Section 5: Licensing Rates for Body-Piercing Firms
- The firms will be licensed upon payment of a fee not exceeding $300, renewable annually.
Section 6: Fines and Repercussions
Failure to comply with the items specified in the above sections (2, 3, 4 and 5) will call for:
- A fine not exceeding $500 and a C-Class misdemeanor for the first offence
- A fine not exceeding $1000 and a B-class misdemeanor for the second offense
- A third or consecutive misdemeanor and deviation from the stipulated guidelines shall call for revocation of body-piercing practice license from the firm, a subsequent suspension from the exercise for a period not less than 5 years, and further punishment and fines as deemed right by the court
Considering the level of informational lapses within the piercing practice arena, it is necessary to adopt educational programs to support the policy. Firstly, the public needs to be enlightened on the repercussions of engaging in uncontrolled body piercing exercise seen within the current practice. Such education will help the public to make informed decisions on whether to undertake the health risk or not. In addition, the body piercing practitioners need to be enlightened on safe practice, and the need to be licensed to practice. These piercers training programs can be conducted through professional consultative forums such as CPR classes and Blood-borne disease educational platforms.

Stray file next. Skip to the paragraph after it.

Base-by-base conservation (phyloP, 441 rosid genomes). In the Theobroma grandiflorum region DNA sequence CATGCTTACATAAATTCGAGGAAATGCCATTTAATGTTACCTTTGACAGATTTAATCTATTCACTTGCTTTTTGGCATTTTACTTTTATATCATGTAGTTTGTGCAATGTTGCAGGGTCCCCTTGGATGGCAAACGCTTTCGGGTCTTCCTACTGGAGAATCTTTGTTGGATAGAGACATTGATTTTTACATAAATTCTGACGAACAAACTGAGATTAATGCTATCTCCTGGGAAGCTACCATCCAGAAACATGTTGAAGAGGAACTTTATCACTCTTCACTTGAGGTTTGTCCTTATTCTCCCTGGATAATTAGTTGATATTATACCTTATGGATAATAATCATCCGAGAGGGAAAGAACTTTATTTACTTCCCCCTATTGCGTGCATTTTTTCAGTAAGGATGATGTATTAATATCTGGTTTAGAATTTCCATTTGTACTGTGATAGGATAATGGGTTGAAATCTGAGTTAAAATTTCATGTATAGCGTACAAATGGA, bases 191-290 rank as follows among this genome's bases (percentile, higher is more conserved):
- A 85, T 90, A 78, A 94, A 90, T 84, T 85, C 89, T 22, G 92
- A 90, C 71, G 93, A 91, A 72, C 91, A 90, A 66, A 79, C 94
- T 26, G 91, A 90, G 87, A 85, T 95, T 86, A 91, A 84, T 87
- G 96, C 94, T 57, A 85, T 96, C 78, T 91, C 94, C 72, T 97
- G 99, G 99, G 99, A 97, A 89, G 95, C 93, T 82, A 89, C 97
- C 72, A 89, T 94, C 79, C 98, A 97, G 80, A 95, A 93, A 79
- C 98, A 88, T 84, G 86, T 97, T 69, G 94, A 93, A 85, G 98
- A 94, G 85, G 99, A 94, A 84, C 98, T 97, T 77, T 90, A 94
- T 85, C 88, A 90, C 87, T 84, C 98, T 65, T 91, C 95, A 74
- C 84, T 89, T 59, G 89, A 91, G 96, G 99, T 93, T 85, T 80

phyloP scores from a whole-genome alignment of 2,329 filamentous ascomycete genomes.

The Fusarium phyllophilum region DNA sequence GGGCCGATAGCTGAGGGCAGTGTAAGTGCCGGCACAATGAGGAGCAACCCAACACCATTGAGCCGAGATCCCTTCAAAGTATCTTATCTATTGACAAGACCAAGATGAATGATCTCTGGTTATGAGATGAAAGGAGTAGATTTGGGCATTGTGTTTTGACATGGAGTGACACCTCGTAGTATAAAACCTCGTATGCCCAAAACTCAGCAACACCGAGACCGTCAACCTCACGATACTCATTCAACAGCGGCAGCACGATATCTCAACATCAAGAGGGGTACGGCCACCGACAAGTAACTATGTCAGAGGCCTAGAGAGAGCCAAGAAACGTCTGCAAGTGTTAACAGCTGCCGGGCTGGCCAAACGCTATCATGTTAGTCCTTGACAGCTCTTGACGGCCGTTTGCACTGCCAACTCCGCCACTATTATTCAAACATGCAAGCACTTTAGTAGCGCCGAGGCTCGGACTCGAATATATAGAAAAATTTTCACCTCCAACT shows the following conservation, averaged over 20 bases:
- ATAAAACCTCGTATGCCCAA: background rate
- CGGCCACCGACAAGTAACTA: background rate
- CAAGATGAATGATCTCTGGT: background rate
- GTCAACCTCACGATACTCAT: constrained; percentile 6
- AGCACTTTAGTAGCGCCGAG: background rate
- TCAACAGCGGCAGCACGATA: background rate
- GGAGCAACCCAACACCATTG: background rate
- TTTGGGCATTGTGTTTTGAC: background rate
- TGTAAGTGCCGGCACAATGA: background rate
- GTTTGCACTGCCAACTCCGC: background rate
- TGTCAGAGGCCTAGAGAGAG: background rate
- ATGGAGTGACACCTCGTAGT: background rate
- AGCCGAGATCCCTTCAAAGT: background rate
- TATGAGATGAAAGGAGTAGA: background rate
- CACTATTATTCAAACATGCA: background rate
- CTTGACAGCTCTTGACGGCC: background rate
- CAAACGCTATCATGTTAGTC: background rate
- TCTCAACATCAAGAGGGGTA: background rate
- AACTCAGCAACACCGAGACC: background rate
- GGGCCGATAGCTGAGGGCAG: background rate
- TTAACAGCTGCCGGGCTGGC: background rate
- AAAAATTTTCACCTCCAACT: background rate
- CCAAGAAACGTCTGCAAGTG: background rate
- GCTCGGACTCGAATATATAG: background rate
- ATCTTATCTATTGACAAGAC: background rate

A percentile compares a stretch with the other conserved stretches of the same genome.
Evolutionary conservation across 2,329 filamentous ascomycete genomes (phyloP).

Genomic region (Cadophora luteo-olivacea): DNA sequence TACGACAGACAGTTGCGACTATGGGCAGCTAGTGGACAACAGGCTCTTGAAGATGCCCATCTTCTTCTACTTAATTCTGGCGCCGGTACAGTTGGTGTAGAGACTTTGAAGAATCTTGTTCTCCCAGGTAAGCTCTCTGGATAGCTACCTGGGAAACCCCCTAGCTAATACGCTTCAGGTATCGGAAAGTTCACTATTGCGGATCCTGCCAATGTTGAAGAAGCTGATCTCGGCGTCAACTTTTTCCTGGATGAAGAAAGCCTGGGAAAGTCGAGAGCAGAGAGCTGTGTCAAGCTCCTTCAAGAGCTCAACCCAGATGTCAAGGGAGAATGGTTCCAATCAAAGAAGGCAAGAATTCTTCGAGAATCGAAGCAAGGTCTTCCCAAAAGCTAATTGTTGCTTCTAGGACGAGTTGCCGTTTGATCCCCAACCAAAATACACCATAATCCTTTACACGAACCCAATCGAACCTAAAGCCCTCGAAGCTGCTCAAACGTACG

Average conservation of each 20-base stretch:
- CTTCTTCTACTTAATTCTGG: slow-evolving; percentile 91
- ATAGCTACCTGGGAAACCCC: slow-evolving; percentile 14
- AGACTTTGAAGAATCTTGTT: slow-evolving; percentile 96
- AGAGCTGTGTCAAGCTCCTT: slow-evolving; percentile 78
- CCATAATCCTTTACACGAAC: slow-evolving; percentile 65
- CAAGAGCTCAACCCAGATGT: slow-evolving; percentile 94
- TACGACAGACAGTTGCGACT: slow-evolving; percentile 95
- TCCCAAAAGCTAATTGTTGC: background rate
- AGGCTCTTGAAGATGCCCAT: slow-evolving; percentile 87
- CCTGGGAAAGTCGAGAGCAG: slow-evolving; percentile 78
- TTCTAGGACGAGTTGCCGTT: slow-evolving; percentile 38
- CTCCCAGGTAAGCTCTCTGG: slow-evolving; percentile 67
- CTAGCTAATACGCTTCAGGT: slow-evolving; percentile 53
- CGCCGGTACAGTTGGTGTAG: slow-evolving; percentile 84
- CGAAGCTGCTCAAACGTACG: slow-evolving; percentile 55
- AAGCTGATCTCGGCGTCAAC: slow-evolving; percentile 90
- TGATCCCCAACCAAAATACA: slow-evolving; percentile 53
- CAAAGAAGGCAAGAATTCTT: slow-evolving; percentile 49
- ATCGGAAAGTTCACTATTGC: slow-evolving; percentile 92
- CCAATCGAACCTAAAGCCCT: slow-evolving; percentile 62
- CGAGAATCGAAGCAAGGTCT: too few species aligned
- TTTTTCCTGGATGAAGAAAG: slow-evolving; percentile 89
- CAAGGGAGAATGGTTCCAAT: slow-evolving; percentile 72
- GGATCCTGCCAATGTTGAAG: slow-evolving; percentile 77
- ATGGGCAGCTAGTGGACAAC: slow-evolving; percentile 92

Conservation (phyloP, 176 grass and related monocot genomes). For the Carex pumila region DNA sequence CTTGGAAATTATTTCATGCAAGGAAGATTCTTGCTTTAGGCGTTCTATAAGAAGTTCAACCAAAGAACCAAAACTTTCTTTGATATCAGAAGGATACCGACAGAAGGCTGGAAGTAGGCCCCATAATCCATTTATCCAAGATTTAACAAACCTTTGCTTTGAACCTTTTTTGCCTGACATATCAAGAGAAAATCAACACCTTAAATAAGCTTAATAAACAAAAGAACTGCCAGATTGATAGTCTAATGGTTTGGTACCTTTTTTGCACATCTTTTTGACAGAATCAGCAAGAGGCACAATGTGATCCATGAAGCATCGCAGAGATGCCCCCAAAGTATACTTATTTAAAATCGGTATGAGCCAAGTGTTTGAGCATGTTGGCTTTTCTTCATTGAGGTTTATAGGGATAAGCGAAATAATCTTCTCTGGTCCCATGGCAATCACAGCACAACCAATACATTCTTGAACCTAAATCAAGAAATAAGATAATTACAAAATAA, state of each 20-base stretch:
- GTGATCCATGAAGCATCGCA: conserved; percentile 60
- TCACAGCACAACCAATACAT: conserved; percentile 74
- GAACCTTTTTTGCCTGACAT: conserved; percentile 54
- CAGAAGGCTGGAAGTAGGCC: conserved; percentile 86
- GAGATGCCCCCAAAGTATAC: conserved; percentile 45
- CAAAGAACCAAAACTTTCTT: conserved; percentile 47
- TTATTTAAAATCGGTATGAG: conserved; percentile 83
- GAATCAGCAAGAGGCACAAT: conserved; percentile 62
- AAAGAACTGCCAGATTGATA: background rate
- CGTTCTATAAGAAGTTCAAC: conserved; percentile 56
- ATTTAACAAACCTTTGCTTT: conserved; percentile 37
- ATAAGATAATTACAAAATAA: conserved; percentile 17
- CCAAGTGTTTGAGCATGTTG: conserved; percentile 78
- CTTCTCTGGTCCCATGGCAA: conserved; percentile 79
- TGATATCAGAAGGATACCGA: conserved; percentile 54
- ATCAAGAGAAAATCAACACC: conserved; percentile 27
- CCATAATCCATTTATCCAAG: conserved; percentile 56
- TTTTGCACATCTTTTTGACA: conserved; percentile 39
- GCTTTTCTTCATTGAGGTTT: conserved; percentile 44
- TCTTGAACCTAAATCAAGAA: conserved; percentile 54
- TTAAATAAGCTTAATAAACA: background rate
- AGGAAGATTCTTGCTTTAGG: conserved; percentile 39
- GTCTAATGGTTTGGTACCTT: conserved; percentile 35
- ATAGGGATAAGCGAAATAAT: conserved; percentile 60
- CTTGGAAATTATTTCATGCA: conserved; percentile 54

To ensure success of the bill, it will be championed by prominent governmental personnel whom I have at one time or another worked closely with. Farnsworth Eddie, the state representative and member of the House Committee on Public Safety, will champion for the adoption of the bill at national level while Barney Gail, the Queen Creek mayor-Arizona, will champion for the adoption of the bill within the State of Arizona. At personal level, the writer who has drafted the bill has close ties with the aforementioned leaders who are not only personal friends but great role models. The leadership prowess of the two saw the writer not only voting for them but also making campaign for their election. Moreover, the writer has had an opportunity to closely work with the two leaders through volunteer programs, and as such has great confidence in the ability of Eddie and Gail to champion for the change. Since the member of the House introduces the bill to the house for discussion prior to its passage to the senate for further deliberation, presence of such close ties between the writer and the house member is advantageous to the proposed bill.